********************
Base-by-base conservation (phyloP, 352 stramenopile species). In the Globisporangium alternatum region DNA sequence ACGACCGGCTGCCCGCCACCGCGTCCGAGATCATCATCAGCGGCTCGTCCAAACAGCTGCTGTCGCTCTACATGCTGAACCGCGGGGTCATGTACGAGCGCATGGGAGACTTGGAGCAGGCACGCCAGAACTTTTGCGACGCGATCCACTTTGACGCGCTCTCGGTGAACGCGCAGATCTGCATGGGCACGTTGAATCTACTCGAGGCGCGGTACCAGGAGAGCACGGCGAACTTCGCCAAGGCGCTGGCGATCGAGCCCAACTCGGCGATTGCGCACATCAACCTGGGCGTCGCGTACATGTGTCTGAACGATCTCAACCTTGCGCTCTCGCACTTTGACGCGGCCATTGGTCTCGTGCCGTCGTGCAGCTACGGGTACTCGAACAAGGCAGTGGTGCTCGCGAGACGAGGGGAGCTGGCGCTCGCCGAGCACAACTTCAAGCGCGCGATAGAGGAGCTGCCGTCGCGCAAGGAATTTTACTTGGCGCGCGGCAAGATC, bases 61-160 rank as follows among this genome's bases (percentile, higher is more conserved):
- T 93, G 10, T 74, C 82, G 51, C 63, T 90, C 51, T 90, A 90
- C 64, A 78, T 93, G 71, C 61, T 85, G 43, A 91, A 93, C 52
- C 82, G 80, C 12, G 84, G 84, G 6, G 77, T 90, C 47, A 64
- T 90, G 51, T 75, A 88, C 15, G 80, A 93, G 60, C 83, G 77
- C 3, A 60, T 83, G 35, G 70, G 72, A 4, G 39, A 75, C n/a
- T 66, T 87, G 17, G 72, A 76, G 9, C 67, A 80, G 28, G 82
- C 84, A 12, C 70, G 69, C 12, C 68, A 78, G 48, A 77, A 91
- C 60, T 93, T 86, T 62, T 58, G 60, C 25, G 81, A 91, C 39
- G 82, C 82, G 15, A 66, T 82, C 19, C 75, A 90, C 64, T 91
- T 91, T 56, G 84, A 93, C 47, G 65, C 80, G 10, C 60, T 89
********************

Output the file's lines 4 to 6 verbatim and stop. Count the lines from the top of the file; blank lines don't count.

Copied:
- C 82, G 80, C 12, G 84, G 84, G 6, G 77, T 90, C 47, A 64
- T 90, G 51, T 75, A 88, C 15, G 80, A 93, G 60, C 83, G 77
- C 3, A 60, T 83, G 35, G 70, G 72, A 4, G 39, A 75, C n/a